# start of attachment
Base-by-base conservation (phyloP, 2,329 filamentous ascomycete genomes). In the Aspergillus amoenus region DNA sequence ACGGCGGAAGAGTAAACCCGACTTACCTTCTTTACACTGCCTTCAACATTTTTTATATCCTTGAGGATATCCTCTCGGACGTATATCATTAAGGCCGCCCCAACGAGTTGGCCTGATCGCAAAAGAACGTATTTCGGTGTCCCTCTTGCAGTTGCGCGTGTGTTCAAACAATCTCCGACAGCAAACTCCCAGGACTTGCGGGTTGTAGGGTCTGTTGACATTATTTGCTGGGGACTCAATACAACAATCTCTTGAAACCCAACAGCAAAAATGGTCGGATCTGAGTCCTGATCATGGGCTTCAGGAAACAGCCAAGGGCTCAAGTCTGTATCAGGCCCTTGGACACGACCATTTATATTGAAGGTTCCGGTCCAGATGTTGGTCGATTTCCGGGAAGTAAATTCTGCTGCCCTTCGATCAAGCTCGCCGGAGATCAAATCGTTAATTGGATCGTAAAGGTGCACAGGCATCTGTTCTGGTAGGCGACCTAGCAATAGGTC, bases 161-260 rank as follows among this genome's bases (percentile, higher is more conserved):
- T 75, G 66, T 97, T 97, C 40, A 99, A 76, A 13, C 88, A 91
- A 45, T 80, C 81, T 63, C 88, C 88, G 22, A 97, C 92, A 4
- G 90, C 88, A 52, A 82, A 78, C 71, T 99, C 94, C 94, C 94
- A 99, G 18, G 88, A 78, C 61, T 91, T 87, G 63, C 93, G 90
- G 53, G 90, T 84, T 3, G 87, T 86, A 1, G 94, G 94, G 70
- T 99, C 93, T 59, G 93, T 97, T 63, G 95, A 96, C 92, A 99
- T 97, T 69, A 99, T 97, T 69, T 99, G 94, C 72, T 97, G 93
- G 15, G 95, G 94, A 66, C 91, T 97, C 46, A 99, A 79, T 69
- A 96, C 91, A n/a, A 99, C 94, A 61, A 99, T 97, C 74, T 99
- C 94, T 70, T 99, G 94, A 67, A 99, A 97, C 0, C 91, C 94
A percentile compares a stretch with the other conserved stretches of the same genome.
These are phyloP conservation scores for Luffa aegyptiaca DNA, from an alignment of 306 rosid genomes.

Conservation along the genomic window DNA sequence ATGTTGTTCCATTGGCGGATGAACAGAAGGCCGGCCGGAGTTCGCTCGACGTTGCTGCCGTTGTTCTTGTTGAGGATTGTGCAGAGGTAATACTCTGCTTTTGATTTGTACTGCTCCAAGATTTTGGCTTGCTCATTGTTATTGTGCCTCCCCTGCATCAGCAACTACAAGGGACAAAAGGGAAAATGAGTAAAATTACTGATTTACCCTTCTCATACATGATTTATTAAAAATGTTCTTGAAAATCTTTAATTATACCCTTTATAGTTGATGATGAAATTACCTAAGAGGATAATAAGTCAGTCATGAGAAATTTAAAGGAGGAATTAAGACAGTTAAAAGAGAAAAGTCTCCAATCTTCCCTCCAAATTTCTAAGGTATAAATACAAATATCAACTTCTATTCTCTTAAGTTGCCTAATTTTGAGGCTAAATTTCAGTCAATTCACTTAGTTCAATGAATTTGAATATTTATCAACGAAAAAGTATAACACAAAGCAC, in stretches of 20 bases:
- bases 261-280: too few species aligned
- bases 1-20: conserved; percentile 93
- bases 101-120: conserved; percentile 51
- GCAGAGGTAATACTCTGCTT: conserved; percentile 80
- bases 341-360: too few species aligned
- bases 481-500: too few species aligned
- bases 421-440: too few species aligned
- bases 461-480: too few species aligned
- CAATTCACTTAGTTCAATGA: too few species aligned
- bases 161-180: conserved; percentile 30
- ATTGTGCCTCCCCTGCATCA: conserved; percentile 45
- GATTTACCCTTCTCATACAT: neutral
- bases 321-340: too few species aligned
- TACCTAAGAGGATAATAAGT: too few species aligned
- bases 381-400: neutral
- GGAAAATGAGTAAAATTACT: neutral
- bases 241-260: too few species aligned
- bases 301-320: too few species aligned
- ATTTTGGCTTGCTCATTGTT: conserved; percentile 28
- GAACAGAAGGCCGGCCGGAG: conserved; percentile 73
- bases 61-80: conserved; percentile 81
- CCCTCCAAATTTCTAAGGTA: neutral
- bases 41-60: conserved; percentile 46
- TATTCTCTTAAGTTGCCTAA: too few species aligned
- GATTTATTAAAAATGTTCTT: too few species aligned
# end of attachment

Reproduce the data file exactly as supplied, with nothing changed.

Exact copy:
Base-by-base conservation (phyloP, 2,329 filamentous ascomycete genomes). In the Aspergillus amoenus region DNA sequence ACGGCGGAAGAGTAAACCCGACTTACCTTCTTTACACTGCCTTCAACATTTTTTATATCCTTGAGGATATCCTCTCGGACGTATATCATTAAGGCCGCCCCAACGAGTTGGCCTGATCGCAAAAGAACGTATTTCGGTGTCCCTCTTGCAGTTGCGCGTGTGTTCAAACAATCTCCGACAGCAAACTCCCAGGACTTGCGGGTTGTAGGGTCTGTTGACATTATTTGCTGGGGACTCAATACAACAATCTCTTGAAACCCAACAGCAAAAATGGTCGGATCTGAGTCCTGATCATGGGCTTCAGGAAACAGCCAAGGGCTCAAGTCTGTATCAGGCCCTTGGACACGACCATTTATATTGAAGGTTCCGGTCCAGATGTTGGTCGATTTCCGGGAAGTAAATTCTGCTGCCCTTCGATCAAGCTCGCCGGAGATCAAATCGTTAATTGGATCGTAAAGGTGCACAGGCATCTGTTCTGGTAGGCGACCTAGCAATAGGTC, bases 161-260 rank as follows among this genome's bases (percentile, higher is more conserved):
- T 75, G 66, T 97, T 97, C 40, A 99, A 76, A 13, C 88, A 91
- A 45, T 80, C 81, T 63, C 88, C 88, G 22, A 97, C 92, A 4
- G 90, C 88, A 52, A 82, A 78, C 71, T 99, C 94, C 94, C 94
- A 99, G 18, G 88, A 78, C 61, T 91, T 87, G 63, C 93, G 90
- G 53, G 90, T 84, T 3, G 87, T 86, A 1, G 94, G 94, G 70
- T 99, C 93, T 59, G 93, T 97, T 63, G 95, A 96, C 92, A 99
- T 97, T 69, A 99, T 97, T 69, T 99, G 94, C 72, T 97, G 93
- G 15, G 95, G 94, A 66, C 91, T 97, C 46, A 99, A 79, T 69
- A 96, C 91, A n/a, A 99, C 94, A 61, A 99, T 97, C 74, T 99
- C 94, T 70, T 99, G 94, A 67, A 99, A 97, C 0, C 91, C 94
A percentile compares a stretch with the other conserved stretches of the same genome.
These are phyloP conservation scores for Luffa aegyptiaca DNA, from an alignment of 306 rosid genomes.

Conservation along the genomic window DNA sequence ATGTTGTTCCATTGGCGGATGAACAGAAGGCCGGCCGGAGTTCGCTCGACGTTGCTGCCGTTGTTCTTGTTGAGGATTGTGCAGAGGTAATACTCTGCTTTTGATTTGTACTGCTCCAAGATTTTGGCTTGCTCATTGTTATTGTGCCTCCCCTGCATCAGCAACTACAAGGGACAAAAGGGAAAATGAGTAAAATTACTGATTTACCCTTCTCATACATGATTTATTAAAAATGTTCTTGAAAATCTTTAATTATACCCTTTATAGTTGATGATGAAATTACCTAAGAGGATAATAAGTCAGTCATGAGAAATTTAAAGGAGGAATTAAGACAGTTAAAAGAGAAAAGTCTCCAATCTTCCCTCCAAATTTCTAAGGTATAAATACAAATATCAACTTCTATTCTCTTAAGTTGCCTAATTTTGAGGCTAAATTTCAGTCAATTCACTTAGTTCAATGAATTTGAATATTTATCAACGAAAAAGTATAACACAAAGCAC, in stretches of 20 bases:
- bases 261-280: too few species aligned
- bases 1-20: conserved; percentile 93
- bases 101-120: conserved; percentile 51
- GCAGAGGTAATACTCTGCTT: conserved; percentile 80
- bases 341-360: too few species aligned
- bases 481-500: too few species aligned
- bases 421-440: too few species aligned
- bases 461-480: too few species aligned
- CAATTCACTTAGTTCAATGA: too few species aligned
- bases 161-180: conserved; percentile 30
- ATTGTGCCTCCCCTGCATCA: conserved; percentile 45
- GATTTACCCTTCTCATACAT: neutral
- bases 321-340: too few species aligned
- TACCTAAGAGGATAATAAGT: too few species aligned
- bases 381-400: neutral
- GGAAAATGAGTAAAATTACT: neutral
- bases 241-260: too few species aligned
- bases 301-320: too few species aligned
- ATTTTGGCTTGCTCATTGTT: conserved; percentile 28
- GAACAGAAGGCCGGCCGGAG: conserved; percentile 73
- bases 61-80: conserved; percentile 81
- CCCTCCAAATTTCTAAGGTA: neutral
- bases 41-60: conserved; percentile 46
- TATTCTCTTAAGTTGCCTAA: too few species aligned
- GATTTATTAAAAATGTTCTT: too few species aligned